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Does a golden-brown sand from the beach good for my tank?


--April--

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I just went to the beach and I grab some of the sand & water.

I place a bit of the sand on the top of the crush coral sand(1-3mm) I have in tank.

 

Anyway, is this sand alright or not?

If its not good for the tank, do I have to remove it immediately?

And the reason why I shouldn't have it in my tank?

 

And the same question about the water.

- 1.025 salinity

- 0 phosphate

- 0 Nitrate

- 0 Ammonia

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I just went to the beach and I grab some of the sand & water.

I place a bit of the sand on the top of the crash coral sand I have in tank.

 

Anyway, is this sand alright or not?

If its not good for the tank, do I have to remove it immediately?

And the reason why I shouldn't have it in my tank?

 

And the same question about the water.

 

I wouldn't use either. Both could be full of pollutants.Remember the oil spill for example? Inshore water can have salinity levels all over the board and is likely to be contaminated.Also the "crash" coral sand you have in there (I assume you mean "crushed") is too course and will trap detritus long term.IMO remove everything and start over before you get too far along.

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Thank for answering my questions.

 

I hate to say that i can't start tank all over again because I only have one tank. The sand doesn't seem to have any worm and such. I'm trying my best to get rid off all the sand from the beach out of my tank.

 

I'll buy some live sand, any idea which sand should i buy? Sugar size sand or 1-2/1-3 mm size sand?

 

About the water, I live in Australia and I don't think the water from Wollongong are polluted/contaminated. I'll tank the risk of using the water.

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I've used water from the ocean many times. My corals love it actually. You do have to be careful and thoughtful however to understand that a)introducing anything from one environment to another can have an effect and that B) the closer to the shore the item is i.e. sand from the beach, the more likely it is that it will have a higher concentration of waste (detritus, pollutants, etc.) I usually get my water at high tide and several feet out from shore. If a little sand is caught up with it, I don't worry about it, however sand pulled directly from the shore is more likely to be nasty as it is filtering the waste brought up by the waves.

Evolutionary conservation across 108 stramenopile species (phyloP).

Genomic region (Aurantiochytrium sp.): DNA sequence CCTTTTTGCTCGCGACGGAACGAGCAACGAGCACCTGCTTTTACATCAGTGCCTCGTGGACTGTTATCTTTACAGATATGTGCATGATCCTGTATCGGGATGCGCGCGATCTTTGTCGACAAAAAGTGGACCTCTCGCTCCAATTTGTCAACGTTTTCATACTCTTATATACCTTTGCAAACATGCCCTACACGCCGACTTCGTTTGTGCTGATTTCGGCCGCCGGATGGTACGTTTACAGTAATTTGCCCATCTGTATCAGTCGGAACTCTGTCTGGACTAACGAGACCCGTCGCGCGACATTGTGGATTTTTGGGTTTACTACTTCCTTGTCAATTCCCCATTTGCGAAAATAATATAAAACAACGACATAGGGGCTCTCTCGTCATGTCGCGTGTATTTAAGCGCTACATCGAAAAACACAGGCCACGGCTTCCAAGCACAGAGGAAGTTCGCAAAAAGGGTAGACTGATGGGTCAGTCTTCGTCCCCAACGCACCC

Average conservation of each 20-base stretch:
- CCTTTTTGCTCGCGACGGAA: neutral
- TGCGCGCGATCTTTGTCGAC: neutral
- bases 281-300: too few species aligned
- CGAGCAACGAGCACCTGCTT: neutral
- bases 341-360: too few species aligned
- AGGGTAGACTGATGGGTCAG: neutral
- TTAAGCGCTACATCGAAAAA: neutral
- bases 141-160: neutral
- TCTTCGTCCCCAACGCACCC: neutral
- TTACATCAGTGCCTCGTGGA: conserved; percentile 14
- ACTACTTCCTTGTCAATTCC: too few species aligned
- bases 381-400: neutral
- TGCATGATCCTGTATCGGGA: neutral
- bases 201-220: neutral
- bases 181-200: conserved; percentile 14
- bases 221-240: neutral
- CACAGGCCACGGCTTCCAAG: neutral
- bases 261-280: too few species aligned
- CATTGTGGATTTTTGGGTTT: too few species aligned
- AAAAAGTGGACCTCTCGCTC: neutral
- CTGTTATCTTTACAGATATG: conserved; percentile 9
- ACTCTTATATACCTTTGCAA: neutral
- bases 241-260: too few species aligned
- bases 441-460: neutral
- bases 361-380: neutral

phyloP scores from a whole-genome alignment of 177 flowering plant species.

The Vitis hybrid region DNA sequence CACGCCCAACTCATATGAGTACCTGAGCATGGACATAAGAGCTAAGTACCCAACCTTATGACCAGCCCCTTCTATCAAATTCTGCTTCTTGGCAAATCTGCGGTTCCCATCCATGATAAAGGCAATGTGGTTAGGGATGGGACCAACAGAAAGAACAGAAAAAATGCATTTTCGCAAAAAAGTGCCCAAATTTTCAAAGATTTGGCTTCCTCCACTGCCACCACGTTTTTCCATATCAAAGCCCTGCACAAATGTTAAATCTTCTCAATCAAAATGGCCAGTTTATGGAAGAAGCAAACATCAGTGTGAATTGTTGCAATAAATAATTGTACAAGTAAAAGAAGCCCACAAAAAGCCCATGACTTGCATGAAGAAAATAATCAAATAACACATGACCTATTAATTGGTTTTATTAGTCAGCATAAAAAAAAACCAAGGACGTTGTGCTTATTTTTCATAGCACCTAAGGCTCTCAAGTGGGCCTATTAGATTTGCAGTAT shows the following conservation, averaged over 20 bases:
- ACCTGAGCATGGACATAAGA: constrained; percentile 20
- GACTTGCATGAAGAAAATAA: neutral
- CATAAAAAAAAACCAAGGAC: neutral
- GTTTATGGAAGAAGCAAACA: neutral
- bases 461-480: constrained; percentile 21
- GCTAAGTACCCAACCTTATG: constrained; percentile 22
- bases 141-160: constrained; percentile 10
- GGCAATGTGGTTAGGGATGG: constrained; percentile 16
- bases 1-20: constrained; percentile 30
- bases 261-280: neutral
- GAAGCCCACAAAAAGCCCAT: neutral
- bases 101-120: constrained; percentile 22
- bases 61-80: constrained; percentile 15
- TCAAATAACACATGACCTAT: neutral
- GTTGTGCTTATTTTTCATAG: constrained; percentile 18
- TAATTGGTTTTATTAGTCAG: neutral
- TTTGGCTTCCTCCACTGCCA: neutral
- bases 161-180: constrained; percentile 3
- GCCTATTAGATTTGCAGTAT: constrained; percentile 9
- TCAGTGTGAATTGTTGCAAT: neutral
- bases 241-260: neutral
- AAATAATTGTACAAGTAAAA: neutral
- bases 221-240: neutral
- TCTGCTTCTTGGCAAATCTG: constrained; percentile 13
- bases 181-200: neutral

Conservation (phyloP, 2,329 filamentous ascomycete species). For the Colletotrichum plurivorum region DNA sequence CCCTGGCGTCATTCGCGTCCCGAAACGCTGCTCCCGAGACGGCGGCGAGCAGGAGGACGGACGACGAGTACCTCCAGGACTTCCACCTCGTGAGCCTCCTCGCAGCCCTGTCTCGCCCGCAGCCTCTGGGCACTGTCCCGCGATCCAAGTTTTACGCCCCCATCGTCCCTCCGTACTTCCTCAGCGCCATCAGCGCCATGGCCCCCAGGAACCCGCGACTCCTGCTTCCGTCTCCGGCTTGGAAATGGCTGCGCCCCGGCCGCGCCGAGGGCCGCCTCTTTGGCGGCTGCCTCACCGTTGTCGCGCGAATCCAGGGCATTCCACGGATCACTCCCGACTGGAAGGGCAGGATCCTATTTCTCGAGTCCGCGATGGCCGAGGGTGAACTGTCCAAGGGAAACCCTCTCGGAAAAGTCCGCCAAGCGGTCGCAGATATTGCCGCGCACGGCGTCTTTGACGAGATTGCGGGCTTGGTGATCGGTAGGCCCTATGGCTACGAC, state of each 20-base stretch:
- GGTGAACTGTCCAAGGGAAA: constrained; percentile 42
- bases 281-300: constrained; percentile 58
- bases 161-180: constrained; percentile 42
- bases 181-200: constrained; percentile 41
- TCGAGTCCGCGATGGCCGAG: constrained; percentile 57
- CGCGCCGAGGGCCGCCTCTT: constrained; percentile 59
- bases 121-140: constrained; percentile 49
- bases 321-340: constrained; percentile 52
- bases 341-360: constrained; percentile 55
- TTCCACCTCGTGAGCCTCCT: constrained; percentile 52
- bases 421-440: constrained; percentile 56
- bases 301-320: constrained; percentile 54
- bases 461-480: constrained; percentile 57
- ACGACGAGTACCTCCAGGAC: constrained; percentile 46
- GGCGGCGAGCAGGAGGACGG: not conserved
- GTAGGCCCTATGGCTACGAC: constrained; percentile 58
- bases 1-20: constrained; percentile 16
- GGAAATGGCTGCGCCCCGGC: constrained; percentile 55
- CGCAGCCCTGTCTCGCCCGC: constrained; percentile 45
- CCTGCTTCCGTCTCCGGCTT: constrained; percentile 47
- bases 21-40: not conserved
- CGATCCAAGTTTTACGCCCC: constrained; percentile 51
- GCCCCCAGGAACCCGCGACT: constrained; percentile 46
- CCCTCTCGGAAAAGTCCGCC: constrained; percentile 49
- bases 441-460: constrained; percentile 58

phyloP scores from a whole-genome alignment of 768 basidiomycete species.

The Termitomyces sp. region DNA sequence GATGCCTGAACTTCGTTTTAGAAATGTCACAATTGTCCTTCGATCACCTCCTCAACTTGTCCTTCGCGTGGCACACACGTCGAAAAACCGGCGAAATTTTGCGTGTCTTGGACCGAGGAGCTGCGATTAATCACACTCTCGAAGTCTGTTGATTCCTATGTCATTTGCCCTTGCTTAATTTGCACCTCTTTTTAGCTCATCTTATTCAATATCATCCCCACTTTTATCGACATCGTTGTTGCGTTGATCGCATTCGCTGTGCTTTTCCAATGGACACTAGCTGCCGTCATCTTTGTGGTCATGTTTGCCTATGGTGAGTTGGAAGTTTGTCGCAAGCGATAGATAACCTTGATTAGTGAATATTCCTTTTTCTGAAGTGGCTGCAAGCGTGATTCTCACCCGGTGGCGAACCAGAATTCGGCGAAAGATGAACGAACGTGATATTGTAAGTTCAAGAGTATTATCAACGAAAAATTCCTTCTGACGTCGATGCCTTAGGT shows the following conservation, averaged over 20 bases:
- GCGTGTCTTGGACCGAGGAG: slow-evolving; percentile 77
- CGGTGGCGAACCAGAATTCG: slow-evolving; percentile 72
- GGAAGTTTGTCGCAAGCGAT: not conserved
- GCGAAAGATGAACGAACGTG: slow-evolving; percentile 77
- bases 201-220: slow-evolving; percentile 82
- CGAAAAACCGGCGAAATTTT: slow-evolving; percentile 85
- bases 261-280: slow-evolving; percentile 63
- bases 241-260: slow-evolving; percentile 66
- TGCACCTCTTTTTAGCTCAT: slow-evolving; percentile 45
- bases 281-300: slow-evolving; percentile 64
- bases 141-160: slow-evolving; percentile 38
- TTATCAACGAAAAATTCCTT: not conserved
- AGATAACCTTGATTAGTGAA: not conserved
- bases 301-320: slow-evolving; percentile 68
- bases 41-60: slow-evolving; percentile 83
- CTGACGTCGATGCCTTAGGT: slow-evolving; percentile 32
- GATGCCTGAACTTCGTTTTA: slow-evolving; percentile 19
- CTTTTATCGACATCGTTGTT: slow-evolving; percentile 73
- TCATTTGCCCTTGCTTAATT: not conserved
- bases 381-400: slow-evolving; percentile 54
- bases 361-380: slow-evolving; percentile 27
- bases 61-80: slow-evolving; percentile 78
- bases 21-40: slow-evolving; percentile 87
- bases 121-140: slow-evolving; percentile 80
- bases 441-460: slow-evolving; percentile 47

A medium sand grain is best as it is small enough to not trap nitrates and yet not so small that digging critters can't move it around.

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I've used water from the ocean many times. My corals love it actually. You do have to be careful and thoughtful however to understand that a)introducing anything from one environment to another can have an effect and that B) the closer to the shore the item is i.e. sand from the beach, the more likely it is that it will have a higher concentration of waste (detritus, pollutants, etc.) I usually get my water at high tide and several feet out from shore. If a little sand is caught up with it, I don't worry about it, however sand pulled directly from the shore is more likely to be nasty as it is filtering the waste brought up by the waves.

 

A medium sand grain is best as it is small enough to not trap nitrates and yet not so small that digging critters can't move it around.

 

Thanks for the advice.

I hope the nearest LFS here sells live sand.

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